Composing Power, Singing Freedom: Overt and Covert Links between Music and Politics in the West

music   |   politics   |   the West   |   regimes   |   art
Composing Power, Singing Freedom: Overt and Covert Links between Music and Politics in the West
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Van Leer Institute Press and Hakibbutz Hameuchad
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Composing Power, Singing Freedom by Ruth HaCohen (Pinczower) and Yaron Ezrahi reveals the many dimensions of the connections, both overt and covert, between music and politics, as they have been manifested since early modernity in the West. The book focuses on exposing the emotional and aesthetic fabric of monarchic, nationalistic, totalitarian, liberal, and democratic regimes as embodied in their respective musical cultures. Kings and rulers, it turns out, knew how to harness music for the aestheticization and exaltation of power, but music has also had a role in spurring the solidarity and enthusiasm of revolutionaries. In royal and state funeral ceremonies, music has sanctified the deeds of the dead ruler and aroused hope for a glorious future. In the national state, it has repressed the fear of death with the rhythms and songs of soldiers marching behind the flag to the battlefield, while also giving expression to macabre feelings and to anti-war rebellion.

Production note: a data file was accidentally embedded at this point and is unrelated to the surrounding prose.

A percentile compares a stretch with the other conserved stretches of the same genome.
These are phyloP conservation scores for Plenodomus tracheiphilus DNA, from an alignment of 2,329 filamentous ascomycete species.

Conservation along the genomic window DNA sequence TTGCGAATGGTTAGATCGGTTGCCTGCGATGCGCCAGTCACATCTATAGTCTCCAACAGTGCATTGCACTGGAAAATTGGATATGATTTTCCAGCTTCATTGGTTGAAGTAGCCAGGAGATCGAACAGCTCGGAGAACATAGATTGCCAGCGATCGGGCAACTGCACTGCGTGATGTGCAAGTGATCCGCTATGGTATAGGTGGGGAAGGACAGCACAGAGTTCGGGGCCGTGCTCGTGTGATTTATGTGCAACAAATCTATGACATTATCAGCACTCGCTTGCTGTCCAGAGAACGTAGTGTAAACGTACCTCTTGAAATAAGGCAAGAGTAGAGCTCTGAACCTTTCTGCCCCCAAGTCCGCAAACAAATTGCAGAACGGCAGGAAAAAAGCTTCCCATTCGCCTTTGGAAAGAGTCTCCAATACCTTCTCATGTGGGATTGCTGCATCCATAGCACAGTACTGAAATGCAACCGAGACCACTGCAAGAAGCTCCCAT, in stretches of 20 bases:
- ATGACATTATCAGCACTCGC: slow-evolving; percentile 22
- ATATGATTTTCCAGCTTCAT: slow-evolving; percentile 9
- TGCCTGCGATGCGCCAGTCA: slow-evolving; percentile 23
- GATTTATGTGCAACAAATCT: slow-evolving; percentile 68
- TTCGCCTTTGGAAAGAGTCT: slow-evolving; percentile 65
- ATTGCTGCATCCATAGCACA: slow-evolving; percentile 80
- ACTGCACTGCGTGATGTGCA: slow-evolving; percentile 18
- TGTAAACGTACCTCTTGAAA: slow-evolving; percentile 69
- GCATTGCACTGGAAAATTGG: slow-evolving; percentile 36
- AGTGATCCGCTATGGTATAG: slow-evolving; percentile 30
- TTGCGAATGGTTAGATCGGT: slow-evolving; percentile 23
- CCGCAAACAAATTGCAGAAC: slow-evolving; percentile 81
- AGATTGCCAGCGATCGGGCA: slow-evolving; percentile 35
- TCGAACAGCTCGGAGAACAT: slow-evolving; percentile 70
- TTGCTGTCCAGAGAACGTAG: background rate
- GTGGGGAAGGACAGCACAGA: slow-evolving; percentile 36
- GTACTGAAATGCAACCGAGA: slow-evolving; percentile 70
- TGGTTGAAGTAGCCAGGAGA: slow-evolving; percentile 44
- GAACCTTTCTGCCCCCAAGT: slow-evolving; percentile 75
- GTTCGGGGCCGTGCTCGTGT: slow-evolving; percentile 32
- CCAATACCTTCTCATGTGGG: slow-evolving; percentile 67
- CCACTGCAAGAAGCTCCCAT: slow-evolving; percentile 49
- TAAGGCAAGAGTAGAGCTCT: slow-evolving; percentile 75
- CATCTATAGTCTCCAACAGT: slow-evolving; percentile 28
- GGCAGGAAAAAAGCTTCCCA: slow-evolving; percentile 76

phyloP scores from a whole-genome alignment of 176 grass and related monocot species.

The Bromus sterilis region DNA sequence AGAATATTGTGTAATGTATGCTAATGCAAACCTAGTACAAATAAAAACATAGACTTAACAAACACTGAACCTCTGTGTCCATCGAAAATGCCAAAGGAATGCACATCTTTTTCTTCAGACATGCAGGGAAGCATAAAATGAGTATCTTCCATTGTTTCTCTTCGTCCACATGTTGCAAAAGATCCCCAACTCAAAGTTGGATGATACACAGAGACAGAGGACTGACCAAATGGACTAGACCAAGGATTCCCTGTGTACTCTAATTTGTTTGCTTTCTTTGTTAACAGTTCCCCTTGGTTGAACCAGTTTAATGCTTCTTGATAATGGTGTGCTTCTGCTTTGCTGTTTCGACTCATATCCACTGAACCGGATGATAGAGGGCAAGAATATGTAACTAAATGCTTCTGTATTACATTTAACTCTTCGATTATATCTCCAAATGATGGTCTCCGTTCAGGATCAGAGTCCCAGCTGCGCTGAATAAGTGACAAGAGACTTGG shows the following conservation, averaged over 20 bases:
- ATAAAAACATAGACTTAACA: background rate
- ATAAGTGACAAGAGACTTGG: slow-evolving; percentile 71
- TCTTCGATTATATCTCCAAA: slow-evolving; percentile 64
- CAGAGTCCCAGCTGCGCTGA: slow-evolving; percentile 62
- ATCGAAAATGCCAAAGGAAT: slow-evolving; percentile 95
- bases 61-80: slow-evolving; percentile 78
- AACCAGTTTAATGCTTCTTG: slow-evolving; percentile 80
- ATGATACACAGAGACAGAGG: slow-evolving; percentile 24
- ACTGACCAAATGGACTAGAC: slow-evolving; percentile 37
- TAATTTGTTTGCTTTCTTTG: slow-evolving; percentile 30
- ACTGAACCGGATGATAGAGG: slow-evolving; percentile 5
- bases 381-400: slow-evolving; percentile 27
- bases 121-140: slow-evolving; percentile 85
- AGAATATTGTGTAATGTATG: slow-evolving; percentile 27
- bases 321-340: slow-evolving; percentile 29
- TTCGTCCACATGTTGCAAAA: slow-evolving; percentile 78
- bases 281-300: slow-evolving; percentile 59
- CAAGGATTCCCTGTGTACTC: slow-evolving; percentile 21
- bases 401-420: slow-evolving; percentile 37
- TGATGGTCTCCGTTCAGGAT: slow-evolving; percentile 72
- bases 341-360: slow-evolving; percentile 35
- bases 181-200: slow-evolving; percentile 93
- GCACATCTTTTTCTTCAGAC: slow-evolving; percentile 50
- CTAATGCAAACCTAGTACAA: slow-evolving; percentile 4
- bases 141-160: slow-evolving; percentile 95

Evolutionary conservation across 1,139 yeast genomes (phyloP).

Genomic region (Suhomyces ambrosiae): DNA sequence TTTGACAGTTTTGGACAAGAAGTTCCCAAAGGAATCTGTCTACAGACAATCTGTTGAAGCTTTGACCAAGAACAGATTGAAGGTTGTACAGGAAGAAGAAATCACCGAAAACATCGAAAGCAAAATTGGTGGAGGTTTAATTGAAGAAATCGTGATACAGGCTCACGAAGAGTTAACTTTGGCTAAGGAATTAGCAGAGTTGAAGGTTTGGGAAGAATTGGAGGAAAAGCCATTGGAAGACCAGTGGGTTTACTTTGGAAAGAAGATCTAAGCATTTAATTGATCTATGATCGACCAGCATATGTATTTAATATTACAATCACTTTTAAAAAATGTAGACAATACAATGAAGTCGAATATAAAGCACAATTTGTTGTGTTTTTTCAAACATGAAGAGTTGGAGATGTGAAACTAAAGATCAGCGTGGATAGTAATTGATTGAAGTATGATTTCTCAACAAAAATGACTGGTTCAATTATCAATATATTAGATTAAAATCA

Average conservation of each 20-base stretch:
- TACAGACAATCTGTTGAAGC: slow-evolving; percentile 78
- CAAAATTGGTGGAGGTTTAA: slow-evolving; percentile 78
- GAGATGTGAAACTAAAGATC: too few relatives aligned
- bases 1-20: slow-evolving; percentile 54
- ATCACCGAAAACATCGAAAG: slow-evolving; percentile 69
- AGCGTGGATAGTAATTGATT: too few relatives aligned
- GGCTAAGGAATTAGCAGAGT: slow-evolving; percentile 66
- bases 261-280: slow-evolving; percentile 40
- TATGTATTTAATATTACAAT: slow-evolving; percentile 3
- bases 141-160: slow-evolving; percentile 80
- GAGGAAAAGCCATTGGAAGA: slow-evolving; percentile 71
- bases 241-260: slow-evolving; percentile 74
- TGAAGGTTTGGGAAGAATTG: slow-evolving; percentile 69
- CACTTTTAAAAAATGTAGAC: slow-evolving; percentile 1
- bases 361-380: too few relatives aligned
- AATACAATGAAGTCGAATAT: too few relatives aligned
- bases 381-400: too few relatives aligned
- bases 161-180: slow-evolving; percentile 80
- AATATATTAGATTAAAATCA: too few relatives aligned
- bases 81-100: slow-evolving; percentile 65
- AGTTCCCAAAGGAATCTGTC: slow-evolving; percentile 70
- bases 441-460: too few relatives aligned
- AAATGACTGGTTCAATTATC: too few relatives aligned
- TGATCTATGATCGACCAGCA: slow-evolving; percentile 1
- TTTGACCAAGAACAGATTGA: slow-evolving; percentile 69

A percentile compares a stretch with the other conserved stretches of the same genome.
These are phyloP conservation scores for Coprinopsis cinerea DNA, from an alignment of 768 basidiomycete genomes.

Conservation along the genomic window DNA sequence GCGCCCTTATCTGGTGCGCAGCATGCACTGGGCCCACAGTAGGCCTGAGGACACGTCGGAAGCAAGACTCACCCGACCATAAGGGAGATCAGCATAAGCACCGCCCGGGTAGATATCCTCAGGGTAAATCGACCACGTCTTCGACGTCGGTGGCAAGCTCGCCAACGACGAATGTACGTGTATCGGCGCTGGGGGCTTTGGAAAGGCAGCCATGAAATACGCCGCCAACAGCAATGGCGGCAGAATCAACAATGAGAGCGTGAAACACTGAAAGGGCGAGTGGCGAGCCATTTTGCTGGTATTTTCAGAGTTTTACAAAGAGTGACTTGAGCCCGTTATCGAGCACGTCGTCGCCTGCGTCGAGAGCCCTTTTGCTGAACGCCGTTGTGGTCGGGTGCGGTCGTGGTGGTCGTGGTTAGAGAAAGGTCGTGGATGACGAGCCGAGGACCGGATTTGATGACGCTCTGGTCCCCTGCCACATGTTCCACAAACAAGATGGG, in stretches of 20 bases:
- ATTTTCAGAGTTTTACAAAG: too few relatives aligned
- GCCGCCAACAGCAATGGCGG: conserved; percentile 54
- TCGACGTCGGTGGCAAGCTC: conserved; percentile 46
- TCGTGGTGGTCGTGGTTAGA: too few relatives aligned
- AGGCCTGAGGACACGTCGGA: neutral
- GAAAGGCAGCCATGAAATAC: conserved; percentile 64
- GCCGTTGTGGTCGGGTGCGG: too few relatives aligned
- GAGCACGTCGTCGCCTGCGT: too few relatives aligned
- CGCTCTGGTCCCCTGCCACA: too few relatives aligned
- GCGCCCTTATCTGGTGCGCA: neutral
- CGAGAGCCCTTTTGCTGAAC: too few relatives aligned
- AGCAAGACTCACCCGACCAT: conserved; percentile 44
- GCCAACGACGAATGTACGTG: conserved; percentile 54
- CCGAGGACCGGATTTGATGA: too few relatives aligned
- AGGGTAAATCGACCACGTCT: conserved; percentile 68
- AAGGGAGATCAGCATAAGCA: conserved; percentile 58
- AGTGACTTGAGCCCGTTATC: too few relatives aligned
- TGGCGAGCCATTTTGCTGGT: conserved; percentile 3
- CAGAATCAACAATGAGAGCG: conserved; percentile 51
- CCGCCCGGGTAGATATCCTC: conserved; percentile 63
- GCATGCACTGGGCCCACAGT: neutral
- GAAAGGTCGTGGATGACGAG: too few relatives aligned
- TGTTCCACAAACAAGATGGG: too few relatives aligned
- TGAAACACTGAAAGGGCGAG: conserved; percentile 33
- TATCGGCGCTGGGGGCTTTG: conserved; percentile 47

In the ascending atmosphere of liberalism, the authors argue, music has succeeded more than once in embodying the interiority, loneliness, and reflexivity of the individual; it has also fostered the aesthetics of interpersonal conversation featured in chamber music. Democracies and republics have often sought to make the vox populi heard; sometimes it is that voice that heralded their emergence and revolt. Music has been instrumental for seducing consumers of capitalist culture, while also expressing the cry of the despondent inhabitants of poverty-stricken neighborhoods. In various regimes, it has animated the voice of betrayed or oppressed women, but also the voice of women who struggle against mental and social shackles.

What are the mutual mechanisms of these two elusive arts—the art of sound and the art or craft of politics—that allow for such a wide variety of portrayals of the political subject and of the image of sovereigns? The book leads its reader through the labyrinth of historical examples to several fundamental answers to this query that derive from the encounters of the unique qualities of each of the phenomena discussed as they were shaped in different historical and cultural contexts.